At the Just Thinking project we are really excited to be working on our first motion picture.This film report is the latest snapshot report from the project and listens to voices that portray the journeys of two people with unique experiences, as well as demonstrating key themes that have been presented in the previous two publications—unscrupulous property management, appalling conditions, an endemic use of drugs and high crime. The stories are told using the words of individuals drawn from conversations we had with the hidden homeless over the past 18 months of research.We have just commenced filming and are hoping to launch the short film in the next month.
This is the third in a series of publications that provide a snapshot of the findings from research conversations with single homeless residents of UTA. The first snapshot report is “Not Home: A summary of conversations with the hidden homeless in North West and South East England,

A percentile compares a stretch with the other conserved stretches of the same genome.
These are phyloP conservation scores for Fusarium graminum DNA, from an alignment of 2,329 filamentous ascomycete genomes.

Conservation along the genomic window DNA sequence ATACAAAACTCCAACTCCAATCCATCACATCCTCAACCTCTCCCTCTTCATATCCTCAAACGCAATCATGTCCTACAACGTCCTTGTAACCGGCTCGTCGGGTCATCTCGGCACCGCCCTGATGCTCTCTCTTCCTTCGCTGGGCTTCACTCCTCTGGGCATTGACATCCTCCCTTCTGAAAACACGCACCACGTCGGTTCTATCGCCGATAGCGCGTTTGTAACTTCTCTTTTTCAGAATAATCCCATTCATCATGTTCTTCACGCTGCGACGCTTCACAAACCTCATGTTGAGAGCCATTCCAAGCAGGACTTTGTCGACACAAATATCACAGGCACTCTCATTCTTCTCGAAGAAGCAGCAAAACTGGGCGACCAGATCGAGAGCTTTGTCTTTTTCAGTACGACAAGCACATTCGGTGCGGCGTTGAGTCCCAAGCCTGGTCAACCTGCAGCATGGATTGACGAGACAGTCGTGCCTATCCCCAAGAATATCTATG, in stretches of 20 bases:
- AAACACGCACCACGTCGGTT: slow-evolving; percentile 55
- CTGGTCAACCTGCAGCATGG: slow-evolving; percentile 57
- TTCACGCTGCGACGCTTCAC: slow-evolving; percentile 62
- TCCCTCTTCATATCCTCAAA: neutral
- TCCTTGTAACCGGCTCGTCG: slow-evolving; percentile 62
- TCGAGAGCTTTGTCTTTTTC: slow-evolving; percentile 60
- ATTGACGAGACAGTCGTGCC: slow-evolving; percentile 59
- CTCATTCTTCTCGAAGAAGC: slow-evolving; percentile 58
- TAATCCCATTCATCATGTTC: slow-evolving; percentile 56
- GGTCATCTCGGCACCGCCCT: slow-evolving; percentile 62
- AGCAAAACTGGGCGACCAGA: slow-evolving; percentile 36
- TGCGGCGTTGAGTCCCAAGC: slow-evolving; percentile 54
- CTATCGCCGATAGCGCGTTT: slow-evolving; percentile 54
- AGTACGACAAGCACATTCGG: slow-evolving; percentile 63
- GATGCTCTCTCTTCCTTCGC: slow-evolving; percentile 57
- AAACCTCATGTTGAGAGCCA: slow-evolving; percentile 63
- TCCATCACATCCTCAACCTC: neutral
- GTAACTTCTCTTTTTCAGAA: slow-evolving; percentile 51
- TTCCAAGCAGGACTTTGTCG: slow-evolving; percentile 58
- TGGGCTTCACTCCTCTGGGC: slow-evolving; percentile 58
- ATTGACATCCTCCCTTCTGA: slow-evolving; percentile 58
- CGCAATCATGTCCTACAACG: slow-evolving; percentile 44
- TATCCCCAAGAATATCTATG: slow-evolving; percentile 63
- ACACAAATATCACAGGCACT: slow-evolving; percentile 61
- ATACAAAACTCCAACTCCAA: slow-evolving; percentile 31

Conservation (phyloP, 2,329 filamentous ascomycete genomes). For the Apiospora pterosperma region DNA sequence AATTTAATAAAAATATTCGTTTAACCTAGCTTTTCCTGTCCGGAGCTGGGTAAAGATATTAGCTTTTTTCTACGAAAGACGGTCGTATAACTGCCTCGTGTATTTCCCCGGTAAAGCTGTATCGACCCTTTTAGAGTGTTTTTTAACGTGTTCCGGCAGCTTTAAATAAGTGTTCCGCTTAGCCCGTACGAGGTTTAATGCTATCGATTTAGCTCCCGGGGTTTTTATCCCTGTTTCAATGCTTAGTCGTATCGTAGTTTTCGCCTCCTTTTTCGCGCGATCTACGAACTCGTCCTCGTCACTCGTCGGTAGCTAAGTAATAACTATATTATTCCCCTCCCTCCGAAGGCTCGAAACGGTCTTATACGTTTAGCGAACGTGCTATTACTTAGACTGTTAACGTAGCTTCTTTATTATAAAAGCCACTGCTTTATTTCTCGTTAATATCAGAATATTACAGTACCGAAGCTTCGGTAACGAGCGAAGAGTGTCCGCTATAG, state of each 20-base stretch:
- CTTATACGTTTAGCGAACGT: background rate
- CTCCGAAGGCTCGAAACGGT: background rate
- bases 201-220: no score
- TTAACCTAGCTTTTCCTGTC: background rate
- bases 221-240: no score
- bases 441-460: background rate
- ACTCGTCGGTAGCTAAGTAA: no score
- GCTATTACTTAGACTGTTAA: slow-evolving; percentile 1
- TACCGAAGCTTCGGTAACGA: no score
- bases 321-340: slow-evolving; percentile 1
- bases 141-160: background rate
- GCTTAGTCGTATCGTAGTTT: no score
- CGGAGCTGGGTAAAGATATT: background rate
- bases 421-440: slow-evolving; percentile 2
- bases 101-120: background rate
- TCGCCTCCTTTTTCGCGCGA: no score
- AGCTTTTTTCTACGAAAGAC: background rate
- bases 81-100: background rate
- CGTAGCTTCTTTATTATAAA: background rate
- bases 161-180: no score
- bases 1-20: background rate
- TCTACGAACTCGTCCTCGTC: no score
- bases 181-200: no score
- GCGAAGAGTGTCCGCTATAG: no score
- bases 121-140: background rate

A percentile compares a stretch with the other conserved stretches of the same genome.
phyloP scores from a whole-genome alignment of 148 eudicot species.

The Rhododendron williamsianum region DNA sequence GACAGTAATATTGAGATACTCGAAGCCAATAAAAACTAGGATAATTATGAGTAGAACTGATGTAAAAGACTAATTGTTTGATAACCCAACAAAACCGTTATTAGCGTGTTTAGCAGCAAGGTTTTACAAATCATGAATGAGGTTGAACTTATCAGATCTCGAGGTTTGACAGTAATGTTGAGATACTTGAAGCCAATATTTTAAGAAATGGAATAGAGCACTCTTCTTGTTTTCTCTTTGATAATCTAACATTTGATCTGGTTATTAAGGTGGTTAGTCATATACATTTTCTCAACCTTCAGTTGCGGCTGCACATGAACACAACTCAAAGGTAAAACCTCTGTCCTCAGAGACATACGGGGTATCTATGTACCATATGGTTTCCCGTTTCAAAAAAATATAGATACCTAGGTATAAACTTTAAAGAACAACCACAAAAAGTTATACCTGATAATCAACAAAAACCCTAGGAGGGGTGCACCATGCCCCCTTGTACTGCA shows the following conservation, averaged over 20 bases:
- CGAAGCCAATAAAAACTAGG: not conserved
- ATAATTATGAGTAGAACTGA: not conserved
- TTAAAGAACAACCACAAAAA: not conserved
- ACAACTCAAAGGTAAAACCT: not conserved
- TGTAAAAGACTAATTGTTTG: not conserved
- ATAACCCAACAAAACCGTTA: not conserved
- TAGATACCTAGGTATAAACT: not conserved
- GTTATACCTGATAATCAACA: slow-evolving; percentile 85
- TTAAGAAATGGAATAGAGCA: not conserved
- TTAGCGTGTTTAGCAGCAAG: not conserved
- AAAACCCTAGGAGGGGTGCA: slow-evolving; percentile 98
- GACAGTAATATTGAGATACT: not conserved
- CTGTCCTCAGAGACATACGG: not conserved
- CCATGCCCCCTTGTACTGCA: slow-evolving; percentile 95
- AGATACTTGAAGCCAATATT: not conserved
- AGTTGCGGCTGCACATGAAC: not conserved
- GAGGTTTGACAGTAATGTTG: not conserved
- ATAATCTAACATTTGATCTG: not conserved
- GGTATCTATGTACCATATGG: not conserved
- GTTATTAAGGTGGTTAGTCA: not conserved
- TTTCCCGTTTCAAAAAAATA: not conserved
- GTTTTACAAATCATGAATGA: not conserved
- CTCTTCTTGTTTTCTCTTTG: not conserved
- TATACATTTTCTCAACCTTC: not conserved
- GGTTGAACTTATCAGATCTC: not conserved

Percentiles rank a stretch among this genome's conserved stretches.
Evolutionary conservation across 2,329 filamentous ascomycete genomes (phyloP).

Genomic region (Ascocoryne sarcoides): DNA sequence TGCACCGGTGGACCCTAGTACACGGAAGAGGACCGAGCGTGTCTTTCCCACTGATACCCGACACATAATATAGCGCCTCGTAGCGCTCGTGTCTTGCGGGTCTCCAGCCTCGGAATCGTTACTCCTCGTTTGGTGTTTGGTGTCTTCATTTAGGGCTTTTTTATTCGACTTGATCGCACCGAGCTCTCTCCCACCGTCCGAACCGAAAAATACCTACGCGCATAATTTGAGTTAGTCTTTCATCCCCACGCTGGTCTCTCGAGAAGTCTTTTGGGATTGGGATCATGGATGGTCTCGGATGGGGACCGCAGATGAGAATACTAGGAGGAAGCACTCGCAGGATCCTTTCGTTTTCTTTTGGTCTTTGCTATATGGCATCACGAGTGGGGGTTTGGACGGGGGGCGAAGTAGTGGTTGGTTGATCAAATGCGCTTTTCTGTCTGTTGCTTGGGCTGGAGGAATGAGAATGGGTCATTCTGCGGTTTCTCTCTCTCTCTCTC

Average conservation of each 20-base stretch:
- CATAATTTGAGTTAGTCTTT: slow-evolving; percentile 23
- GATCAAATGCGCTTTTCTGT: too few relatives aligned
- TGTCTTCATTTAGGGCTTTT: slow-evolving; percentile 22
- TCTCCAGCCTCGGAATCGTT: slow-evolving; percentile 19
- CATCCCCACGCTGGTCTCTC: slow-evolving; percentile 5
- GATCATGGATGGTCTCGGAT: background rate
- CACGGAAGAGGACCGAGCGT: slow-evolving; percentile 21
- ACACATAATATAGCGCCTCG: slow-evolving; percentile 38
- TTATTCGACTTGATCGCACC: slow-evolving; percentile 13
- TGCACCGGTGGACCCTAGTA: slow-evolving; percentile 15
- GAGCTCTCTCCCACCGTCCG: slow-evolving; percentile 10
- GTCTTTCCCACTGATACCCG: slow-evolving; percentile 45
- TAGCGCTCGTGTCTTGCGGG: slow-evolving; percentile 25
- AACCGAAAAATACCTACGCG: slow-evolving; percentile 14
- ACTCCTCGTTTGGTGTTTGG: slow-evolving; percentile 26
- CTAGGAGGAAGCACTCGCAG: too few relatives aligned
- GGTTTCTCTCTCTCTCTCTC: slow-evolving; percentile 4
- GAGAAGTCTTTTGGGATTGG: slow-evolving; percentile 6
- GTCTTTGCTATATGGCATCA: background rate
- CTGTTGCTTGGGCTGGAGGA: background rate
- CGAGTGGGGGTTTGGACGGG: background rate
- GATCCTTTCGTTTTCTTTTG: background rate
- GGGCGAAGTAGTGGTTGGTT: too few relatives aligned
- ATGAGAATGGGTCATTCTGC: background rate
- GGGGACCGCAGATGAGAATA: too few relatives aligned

brings to light the key issues discussed in a series of focus groups with residents of UTA. The second report: Not Home: Why do single homeless tenants living in unsupported temporary accommodation feel out of control?
, focuses on control.These discussions are a small part of a three-year research project, funded by LankellyChase, investigating the long-term impact on health and wellbeing of single homeless households living in unsupported temporary accommodation.What is this all about?
Since 2013, Justlife has been talking with the hidden homeless to find out what life is really like for them. These people are single homeless residents living in unsupported temporary accommodation (UTA), commonly known as: B&Bs, private hostels and Houses of Multiple Occupancy (HMOs). The number of people living in this accommodation is not fully recorded in official statistics and is estimated to be worryingly high. The number of statutory homeless households placed in B&Bs stood at 4,560 in October-December of 2014. The actual number living in UTA is likely to be five to ten times more than this.Just Thinking is funded by LankellyChase Foundation.